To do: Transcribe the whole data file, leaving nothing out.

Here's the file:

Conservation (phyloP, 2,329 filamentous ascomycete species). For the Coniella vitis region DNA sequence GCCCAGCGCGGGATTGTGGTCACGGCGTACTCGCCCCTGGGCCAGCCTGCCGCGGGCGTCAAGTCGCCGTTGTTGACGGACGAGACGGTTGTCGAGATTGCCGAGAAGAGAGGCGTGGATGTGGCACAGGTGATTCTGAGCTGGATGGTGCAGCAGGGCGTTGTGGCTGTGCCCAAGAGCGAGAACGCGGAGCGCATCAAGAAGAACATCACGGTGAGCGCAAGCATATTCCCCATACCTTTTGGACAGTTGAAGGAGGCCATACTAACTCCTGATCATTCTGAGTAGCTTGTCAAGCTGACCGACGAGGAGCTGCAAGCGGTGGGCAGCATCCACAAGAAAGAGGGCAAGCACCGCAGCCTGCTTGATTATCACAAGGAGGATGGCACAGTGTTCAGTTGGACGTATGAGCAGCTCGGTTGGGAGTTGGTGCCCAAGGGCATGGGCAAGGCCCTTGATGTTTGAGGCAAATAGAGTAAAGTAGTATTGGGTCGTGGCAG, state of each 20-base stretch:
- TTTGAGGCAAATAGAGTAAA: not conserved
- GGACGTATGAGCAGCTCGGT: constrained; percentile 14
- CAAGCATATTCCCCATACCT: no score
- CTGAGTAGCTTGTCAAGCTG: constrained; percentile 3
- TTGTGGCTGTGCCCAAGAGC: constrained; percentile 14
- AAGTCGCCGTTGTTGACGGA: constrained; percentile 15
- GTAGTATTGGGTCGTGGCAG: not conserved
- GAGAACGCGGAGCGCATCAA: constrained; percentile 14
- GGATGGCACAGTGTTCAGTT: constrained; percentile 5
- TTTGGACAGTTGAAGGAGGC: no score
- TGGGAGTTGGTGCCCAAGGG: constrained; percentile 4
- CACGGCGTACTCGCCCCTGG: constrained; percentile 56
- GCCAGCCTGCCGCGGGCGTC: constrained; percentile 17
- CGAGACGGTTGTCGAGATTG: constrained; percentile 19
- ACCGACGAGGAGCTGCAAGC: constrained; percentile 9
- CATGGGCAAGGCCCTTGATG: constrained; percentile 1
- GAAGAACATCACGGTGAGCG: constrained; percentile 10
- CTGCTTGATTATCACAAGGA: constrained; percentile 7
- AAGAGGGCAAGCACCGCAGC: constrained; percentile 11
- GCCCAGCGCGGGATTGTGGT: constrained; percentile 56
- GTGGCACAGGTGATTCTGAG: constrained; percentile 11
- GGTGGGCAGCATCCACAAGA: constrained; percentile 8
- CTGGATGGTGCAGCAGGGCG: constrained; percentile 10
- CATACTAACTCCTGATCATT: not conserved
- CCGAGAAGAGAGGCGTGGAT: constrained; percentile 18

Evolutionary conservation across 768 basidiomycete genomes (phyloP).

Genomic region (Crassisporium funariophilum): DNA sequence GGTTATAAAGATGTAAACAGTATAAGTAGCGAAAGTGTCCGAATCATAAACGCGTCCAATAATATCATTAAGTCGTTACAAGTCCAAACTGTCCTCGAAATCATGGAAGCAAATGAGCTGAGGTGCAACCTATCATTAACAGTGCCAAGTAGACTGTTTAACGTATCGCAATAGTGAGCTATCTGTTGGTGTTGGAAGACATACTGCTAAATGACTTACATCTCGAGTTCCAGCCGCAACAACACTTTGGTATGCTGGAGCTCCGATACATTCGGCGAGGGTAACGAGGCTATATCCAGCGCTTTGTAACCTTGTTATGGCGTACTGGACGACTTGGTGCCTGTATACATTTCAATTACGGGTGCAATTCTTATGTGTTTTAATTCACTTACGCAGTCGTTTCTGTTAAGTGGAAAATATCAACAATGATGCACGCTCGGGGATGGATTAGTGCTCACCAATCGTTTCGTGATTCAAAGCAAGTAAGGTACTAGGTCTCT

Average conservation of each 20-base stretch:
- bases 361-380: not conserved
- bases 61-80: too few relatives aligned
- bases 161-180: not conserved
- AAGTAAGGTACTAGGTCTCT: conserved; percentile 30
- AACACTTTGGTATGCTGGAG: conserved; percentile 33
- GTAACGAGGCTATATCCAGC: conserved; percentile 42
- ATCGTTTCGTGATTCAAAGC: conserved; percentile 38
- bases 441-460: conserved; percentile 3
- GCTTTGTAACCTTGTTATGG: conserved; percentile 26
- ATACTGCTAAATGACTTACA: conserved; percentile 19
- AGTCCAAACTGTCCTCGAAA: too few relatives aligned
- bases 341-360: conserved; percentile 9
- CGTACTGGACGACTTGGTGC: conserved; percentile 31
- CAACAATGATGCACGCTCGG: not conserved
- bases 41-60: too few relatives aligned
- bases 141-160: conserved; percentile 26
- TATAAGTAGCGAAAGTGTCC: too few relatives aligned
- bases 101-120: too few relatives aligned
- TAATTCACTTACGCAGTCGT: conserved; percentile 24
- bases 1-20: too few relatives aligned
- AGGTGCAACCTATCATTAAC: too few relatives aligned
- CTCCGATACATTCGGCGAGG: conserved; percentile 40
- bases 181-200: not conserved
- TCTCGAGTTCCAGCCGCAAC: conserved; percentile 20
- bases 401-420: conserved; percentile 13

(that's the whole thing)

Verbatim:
Conservation (phyloP, 2,329 filamentous ascomycete species). For the Coniella vitis region DNA sequence GCCCAGCGCGGGATTGTGGTCACGGCGTACTCGCCCCTGGGCCAGCCTGCCGCGGGCGTCAAGTCGCCGTTGTTGACGGACGAGACGGTTGTCGAGATTGCCGAGAAGAGAGGCGTGGATGTGGCACAGGTGATTCTGAGCTGGATGGTGCAGCAGGGCGTTGTGGCTGTGCCCAAGAGCGAGAACGCGGAGCGCATCAAGAAGAACATCACGGTGAGCGCAAGCATATTCCCCATACCTTTTGGACAGTTGAAGGAGGCCATACTAACTCCTGATCATTCTGAGTAGCTTGTCAAGCTGACCGACGAGGAGCTGCAAGCGGTGGGCAGCATCCACAAGAAAGAGGGCAAGCACCGCAGCCTGCTTGATTATCACAAGGAGGATGGCACAGTGTTCAGTTGGACGTATGAGCAGCTCGGTTGGGAGTTGGTGCCCAAGGGCATGGGCAAGGCCCTTGATGTTTGAGGCAAATAGAGTAAAGTAGTATTGGGTCGTGGCAG, state of each 20-base stretch:
- TTTGAGGCAAATAGAGTAAA: not conserved
- GGACGTATGAGCAGCTCGGT: constrained; percentile 14
- CAAGCATATTCCCCATACCT: no score
- CTGAGTAGCTTGTCAAGCTG: constrained; percentile 3
- TTGTGGCTGTGCCCAAGAGC: constrained; percentile 14
- AAGTCGCCGTTGTTGACGGA: constrained; percentile 15
- GTAGTATTGGGTCGTGGCAG: not conserved
- GAGAACGCGGAGCGCATCAA: constrained; percentile 14
- GGATGGCACAGTGTTCAGTT: constrained; percentile 5
- TTTGGACAGTTGAAGGAGGC: no score
- TGGGAGTTGGTGCCCAAGGG: constrained; percentile 4
- CACGGCGTACTCGCCCCTGG: constrained; percentile 56
- GCCAGCCTGCCGCGGGCGTC: constrained; percentile 17
- CGAGACGGTTGTCGAGATTG: constrained; percentile 19
- ACCGACGAGGAGCTGCAAGC: constrained; percentile 9
- CATGGGCAAGGCCCTTGATG: constrained; percentile 1
- GAAGAACATCACGGTGAGCG: constrained; percentile 10
- CTGCTTGATTATCACAAGGA: constrained; percentile 7
- AAGAGGGCAAGCACCGCAGC: constrained; percentile 11
- GCCCAGCGCGGGATTGTGGT: constrained; percentile 56
- GTGGCACAGGTGATTCTGAG: constrained; percentile 11
- GGTGGGCAGCATCCACAAGA: constrained; percentile 8
- CTGGATGGTGCAGCAGGGCG: constrained; percentile 10
- CATACTAACTCCTGATCATT: not conserved
- CCGAGAAGAGAGGCGTGGAT: constrained; percentile 18

Evolutionary conservation across 768 basidiomycete genomes (phyloP).

Genomic region (Crassisporium funariophilum): DNA sequence GGTTATAAAGATGTAAACAGTATAAGTAGCGAAAGTGTCCGAATCATAAACGCGTCCAATAATATCATTAAGTCGTTACAAGTCCAAACTGTCCTCGAAATCATGGAAGCAAATGAGCTGAGGTGCAACCTATCATTAACAGTGCCAAGTAGACTGTTTAACGTATCGCAATAGTGAGCTATCTGTTGGTGTTGGAAGACATACTGCTAAATGACTTACATCTCGAGTTCCAGCCGCAACAACACTTTGGTATGCTGGAGCTCCGATACATTCGGCGAGGGTAACGAGGCTATATCCAGCGCTTTGTAACCTTGTTATGGCGTACTGGACGACTTGGTGCCTGTATACATTTCAATTACGGGTGCAATTCTTATGTGTTTTAATTCACTTACGCAGTCGTTTCTGTTAAGTGGAAAATATCAACAATGATGCACGCTCGGGGATGGATTAGTGCTCACCAATCGTTTCGTGATTCAAAGCAAGTAAGGTACTAGGTCTCT

Average conservation of each 20-base stretch:
- bases 361-380: not conserved
- bases 61-80: too few relatives aligned
- bases 161-180: not conserved
- AAGTAAGGTACTAGGTCTCT: conserved; percentile 30
- AACACTTTGGTATGCTGGAG: conserved; percentile 33
- GTAACGAGGCTATATCCAGC: conserved; percentile 42
- ATCGTTTCGTGATTCAAAGC: conserved; percentile 38
- bases 441-460: conserved; percentile 3
- GCTTTGTAACCTTGTTATGG: conserved; percentile 26
- ATACTGCTAAATGACTTACA: conserved; percentile 19
- AGTCCAAACTGTCCTCGAAA: too few relatives aligned
- bases 341-360: conserved; percentile 9
- CGTACTGGACGACTTGGTGC: conserved; percentile 31
- CAACAATGATGCACGCTCGG: not conserved
- bases 41-60: too few relatives aligned
- bases 141-160: conserved; percentile 26
- TATAAGTAGCGAAAGTGTCC: too few relatives aligned
- bases 101-120: too few relatives aligned
- TAATTCACTTACGCAGTCGT: conserved; percentile 24
- bases 1-20: too few relatives aligned
- AGGTGCAACCTATCATTAAC: too few relatives aligned
- CTCCGATACATTCGGCGAGG: conserved; percentile 40
- bases 181-200: not conserved
- TCTCGAGTTCCAGCCGCAAC: conserved; percentile 20
- bases 401-420: conserved; percentile 13